Passover means to “pass over” or to spare. It is a yearly celebration to remember how YHVH delivered the nation of Israel from the bondage of Egypt. Ten plagues came upon Egypt with the last being the death of all firstborn of all men and animals in Egypt. YHVH gave specific instructions to Moses so that the nation of Israel would be redeemed: a spotless lamb would die in the place of their firstborn.
The instructions began the months of the year for Israel in the spring. On the tenth day of that month, a spotless lamb was to be chosen. It spent four days in the house with the family. They would inspect it and become fond of it. On the fourteenth day of the month, the lamb was to be killed, the blood put on the posts and lintel of the door. The blood would form the Hebrew letter “chai” which is a symbol for ‘fence’ and means ‘life’. The flesh of the lamb was to be eaten by the family with bitter herbs (bitter bondage) and unleavened bread (made in haste) that evening. The blood over the door posts was a sign for YHVH to “pass over” that house allowing the firstborn of men and animals to live (Exodus 12).
Yeshua the Messiah is our Passover lamb, “For Messiah our Passover lamb has been sacrificed” 1 (Corinthians 5:7-8). He was sacrificed for us so that eternal death or separation from God would ‘pass over’ us. On the tenth day of the first month, when the lamb was chosen, Yeshua rode into Jerusalem upon a donkey and was hailed as King by the people. “This took place to fulfill what was spoken by through the prophet, … your King comes to you, gentle and riding on a donkey…” (Matthew 21:4,5). Four days later, as the Passover lamb was being prepared for the altar in the Temple, the same people cried “Crucify him.” Yeshua died on the cross as the priest raised his hands for the last sacrifice of the day. Three full days later, after the Passover, after the start of Unleavened Bread, and after the weekly Sabbath, Yeshua rose from the dead on the Feast of First Fruits (Leviticus 23, 1 Corinthians 15).
The Bible teaches in Romans 3:23 that all of us fall short of God’s glory. We are each in bondage to sin as the Israelites were in bondage in Egypt. We need the shed blood of the Lamb of God to take away our bondage and give us a life of freedom from sin. In Egypt, YHVH sent plagues upon the Egyptians’ gods. Before we know Yeshua as Savior, we also experience the plagues of the world: materialism, idolatry, alcoholism, drugs, immorality, and diseases caused by sinful heart issues of anger, bitterness, jealousy, envy…. It is only because Yeshua became our Passover Lamb that we are set free from the bondage of sin and YHVH ‘passes over’ us giving us not only eternal life, but a full life now. “… I have come that they may have life, and have it abundantly” (John 10:10).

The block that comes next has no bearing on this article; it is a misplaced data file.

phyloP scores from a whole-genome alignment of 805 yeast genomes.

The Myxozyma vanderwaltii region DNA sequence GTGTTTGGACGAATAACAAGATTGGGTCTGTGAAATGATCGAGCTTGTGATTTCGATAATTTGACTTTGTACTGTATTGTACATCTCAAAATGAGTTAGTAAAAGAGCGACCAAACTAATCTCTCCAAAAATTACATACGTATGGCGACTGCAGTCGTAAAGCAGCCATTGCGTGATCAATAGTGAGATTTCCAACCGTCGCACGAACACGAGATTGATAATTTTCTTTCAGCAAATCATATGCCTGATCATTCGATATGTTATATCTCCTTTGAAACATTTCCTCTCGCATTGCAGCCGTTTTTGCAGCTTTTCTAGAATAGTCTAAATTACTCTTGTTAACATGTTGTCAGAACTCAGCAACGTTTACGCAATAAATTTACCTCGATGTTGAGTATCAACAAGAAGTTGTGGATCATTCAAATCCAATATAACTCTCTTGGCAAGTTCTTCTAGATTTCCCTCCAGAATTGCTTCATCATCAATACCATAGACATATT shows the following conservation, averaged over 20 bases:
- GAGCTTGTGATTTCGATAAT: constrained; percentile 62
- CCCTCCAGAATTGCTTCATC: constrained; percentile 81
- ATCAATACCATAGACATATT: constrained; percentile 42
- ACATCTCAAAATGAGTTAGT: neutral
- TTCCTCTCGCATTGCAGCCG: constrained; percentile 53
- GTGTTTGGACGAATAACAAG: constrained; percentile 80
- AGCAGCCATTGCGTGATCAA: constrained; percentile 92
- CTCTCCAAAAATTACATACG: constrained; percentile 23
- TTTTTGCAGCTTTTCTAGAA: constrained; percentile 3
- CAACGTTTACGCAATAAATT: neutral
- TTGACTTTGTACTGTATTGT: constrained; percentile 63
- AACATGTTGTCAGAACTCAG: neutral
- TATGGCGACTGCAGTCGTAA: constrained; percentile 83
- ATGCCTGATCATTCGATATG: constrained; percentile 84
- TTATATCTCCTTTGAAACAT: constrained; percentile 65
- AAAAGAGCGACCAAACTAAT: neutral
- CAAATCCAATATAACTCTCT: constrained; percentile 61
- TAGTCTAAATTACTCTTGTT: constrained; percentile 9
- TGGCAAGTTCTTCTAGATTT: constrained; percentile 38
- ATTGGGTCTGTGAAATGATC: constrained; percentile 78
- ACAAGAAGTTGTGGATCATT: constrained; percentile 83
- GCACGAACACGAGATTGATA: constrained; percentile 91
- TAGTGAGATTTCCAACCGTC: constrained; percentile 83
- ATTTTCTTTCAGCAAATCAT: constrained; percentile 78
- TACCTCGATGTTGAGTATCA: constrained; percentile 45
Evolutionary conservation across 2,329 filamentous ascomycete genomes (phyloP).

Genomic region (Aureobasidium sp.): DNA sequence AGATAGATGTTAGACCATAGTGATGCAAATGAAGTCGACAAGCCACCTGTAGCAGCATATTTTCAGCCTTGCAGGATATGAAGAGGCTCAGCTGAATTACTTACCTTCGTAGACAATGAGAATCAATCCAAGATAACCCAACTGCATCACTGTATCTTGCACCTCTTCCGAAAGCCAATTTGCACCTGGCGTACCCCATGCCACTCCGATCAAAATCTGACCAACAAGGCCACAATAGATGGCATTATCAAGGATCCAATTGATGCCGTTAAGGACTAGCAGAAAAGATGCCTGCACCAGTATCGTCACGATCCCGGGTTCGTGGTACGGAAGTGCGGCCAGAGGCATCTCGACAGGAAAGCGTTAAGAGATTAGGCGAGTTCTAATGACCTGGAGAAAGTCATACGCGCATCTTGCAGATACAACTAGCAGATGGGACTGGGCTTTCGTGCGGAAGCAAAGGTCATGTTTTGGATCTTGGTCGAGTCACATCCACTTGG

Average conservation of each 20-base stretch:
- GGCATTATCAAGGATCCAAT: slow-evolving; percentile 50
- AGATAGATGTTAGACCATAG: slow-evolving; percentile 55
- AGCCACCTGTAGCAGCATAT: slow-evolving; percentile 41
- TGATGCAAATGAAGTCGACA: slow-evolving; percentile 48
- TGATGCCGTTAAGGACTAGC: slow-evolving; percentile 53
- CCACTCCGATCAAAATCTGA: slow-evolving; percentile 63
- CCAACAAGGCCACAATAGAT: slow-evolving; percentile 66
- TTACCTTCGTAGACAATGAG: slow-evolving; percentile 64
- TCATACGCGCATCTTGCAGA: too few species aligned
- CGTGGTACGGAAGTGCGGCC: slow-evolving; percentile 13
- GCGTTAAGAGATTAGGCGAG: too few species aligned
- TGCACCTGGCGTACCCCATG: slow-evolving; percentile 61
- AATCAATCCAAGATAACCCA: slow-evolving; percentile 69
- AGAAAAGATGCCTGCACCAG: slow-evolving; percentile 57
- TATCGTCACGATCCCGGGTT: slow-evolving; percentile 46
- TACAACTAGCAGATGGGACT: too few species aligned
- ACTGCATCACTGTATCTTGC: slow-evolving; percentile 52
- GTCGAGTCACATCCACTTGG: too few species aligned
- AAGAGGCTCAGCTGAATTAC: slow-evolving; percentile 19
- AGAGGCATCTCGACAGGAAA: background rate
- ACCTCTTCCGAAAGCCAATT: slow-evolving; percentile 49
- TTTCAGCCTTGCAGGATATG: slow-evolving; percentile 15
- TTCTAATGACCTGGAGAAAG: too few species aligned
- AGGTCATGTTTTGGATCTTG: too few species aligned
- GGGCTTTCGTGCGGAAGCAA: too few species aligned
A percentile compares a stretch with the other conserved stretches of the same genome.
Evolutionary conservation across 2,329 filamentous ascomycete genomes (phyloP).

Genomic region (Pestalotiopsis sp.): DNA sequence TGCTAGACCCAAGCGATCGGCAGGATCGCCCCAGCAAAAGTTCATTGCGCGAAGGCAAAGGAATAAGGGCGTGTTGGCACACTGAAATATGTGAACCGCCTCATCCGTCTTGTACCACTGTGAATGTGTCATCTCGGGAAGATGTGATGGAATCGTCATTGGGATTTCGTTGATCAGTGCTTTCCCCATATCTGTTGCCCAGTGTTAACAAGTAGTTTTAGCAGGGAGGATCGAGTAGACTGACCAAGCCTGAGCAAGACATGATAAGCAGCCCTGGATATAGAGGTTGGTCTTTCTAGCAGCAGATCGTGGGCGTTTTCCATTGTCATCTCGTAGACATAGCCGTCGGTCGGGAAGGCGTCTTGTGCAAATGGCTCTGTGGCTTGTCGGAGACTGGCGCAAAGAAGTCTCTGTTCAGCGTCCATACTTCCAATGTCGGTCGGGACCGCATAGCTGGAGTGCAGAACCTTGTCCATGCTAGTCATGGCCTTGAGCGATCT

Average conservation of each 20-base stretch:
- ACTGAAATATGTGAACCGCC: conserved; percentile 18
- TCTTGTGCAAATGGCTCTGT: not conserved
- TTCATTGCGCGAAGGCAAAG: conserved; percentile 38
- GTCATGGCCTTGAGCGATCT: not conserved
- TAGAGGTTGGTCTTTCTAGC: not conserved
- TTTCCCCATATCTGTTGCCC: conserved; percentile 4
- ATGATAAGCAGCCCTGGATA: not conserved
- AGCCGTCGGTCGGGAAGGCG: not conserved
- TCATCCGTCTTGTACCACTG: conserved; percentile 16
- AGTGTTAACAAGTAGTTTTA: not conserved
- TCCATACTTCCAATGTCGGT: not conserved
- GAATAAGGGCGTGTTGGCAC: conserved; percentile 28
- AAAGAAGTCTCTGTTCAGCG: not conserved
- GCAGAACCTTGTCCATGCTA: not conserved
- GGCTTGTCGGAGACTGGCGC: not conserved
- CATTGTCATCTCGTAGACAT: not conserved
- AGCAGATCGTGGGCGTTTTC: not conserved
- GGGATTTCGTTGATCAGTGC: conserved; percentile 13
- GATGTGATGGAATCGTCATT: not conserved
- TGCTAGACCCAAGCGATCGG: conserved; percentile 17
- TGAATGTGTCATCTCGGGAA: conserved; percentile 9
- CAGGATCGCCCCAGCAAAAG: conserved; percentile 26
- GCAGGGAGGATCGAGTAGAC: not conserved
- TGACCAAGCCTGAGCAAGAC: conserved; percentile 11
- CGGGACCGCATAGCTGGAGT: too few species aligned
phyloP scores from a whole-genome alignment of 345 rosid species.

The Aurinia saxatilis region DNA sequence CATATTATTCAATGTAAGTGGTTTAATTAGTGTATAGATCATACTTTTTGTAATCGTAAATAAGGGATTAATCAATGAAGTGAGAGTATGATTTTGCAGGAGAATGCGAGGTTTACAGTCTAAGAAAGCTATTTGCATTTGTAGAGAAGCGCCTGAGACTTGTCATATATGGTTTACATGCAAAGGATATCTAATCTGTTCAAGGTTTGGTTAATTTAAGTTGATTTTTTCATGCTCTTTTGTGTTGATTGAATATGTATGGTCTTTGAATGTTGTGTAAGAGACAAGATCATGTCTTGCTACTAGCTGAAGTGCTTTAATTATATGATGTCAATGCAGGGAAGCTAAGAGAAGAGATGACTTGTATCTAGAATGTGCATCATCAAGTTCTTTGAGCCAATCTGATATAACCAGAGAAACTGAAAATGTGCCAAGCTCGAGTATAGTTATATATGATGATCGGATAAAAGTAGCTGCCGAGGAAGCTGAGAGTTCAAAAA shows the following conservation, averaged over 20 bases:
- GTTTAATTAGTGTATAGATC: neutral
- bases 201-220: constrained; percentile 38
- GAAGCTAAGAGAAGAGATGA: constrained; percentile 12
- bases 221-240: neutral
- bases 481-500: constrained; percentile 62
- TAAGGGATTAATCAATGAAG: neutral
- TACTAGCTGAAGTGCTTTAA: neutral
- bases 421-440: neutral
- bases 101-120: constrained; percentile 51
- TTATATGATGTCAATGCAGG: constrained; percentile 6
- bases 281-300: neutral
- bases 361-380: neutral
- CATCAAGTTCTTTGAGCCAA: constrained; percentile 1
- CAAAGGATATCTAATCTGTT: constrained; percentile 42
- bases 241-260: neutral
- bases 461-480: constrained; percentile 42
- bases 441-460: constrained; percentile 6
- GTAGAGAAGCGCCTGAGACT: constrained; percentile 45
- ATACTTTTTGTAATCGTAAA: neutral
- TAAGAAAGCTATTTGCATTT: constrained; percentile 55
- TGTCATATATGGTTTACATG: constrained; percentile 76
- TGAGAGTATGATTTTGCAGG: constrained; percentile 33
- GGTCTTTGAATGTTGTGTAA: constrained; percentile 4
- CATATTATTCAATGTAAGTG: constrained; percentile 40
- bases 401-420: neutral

“Therefore let us keep the Festival, not with the old yeast, the yeast of malice and wickedness, but with bread without yeast, the bread of sincerity and truth” (1 Corinthians 5:8).
Keeping the Festival of Passover is a yearly reminder that it was during the Passover seder that Yeshua explained to His disciples the re-Newed Covenant he was establishing with them (Israel) as promised by the prophet Jeremiah (Jeremiah 31). After the disciples shared the first cup of wine, he took a second cup of wine, known as the Cup of Redemption. He told them it was His blood that would be poured out for the forgiveness of sins “for without the shedding of blood there is no forgiveness” (Hebrews 9:22). He also took a piece of unleavened bread, called matzah, and broke it. He explained that the center matzoh, taken from a group of three, was his body that would be broken to redeem many. He said that every time we drink the cup (of Redemption) and eat the unleavened bread (of affliction), we are to remember Him. “For whenever you eat this bread and drink this cup, you proclaim the Lord’s death until he comes again” (1 Corinthians 11:26).
Passover is God’s appointed time to remember the Israelites’ escape from Egypt by the blood of the lamb on their doorposts. It is God’s appointed time to remember our own journey from sin to redemption through the blood of the Lamb on our hearts. It is God’s appointed time to remember Yeshua who transformed the Passover from a memorial to Egypt into a memorial of His death, burial, and ultimately, on Feast of Firstfruits, His glorious resurrection.
©March 2002 Tentstake Ministries Publishing, all rights reserved. No copying or reproducing of this article without crediting the author or Tentstake Ministries Publishing.